Sometime in the late 1450s the Platonic philosopher Marsilio Ficino wrote a "little commentary" on Lucretius's De rerum natura—a commentary he said he eventually burned as Plato once burned his own juvenilia. Scholars have read this text as an expression of a "religious crisis," and they have described the event of its destruction as a critical turn both in Ficino's thought and in Renaissance intellectual history. This essay explores an alternative explanation for Ficino's early engagement with the poetry of the ancient atomist, revisiting a number of familiar problems in the scholarship, including the philosopher's ideas about the uses of poetry, the story of his intellectual development, and the influence of Lucretius in the Quattrocento. As Ficino sought to revive Plato in Latin, I argue, he may have been drawn to the author of De rerum natura as a model of philosophical and poetic transmission.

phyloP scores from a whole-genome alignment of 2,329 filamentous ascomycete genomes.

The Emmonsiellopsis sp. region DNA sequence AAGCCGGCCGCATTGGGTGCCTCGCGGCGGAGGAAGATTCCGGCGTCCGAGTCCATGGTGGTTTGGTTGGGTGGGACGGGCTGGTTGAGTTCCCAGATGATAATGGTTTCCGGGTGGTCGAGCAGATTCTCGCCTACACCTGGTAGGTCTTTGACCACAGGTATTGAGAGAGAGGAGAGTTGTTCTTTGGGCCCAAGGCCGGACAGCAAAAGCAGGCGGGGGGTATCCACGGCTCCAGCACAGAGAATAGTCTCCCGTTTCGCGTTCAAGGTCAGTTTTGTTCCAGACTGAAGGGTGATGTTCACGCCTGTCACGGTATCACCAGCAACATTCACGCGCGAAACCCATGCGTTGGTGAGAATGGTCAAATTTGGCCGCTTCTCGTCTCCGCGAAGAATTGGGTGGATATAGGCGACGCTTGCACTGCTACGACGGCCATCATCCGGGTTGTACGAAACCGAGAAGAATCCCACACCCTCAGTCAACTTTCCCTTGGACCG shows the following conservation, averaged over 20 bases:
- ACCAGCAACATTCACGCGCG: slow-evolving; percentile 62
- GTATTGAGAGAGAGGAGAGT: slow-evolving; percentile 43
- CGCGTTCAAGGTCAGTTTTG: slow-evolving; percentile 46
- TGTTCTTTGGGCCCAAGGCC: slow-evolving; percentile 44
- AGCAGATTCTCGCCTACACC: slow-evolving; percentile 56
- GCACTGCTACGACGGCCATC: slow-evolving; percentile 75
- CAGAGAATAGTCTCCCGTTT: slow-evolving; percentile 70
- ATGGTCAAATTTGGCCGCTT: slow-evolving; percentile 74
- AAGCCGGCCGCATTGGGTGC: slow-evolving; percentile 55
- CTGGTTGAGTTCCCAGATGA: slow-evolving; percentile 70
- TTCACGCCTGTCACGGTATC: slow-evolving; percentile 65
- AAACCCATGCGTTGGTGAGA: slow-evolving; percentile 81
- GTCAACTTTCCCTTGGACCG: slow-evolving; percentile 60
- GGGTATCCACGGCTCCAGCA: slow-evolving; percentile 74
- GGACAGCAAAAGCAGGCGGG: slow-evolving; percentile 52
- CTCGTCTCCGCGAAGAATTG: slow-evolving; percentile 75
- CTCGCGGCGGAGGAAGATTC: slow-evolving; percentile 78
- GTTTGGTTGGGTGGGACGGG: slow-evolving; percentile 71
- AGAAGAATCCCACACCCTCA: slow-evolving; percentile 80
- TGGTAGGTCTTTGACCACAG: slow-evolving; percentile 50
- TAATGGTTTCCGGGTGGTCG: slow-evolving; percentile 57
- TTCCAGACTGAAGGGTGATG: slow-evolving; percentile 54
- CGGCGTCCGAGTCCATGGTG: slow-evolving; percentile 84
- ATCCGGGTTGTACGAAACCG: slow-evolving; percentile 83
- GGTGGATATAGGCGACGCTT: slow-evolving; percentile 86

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pp. 267-285
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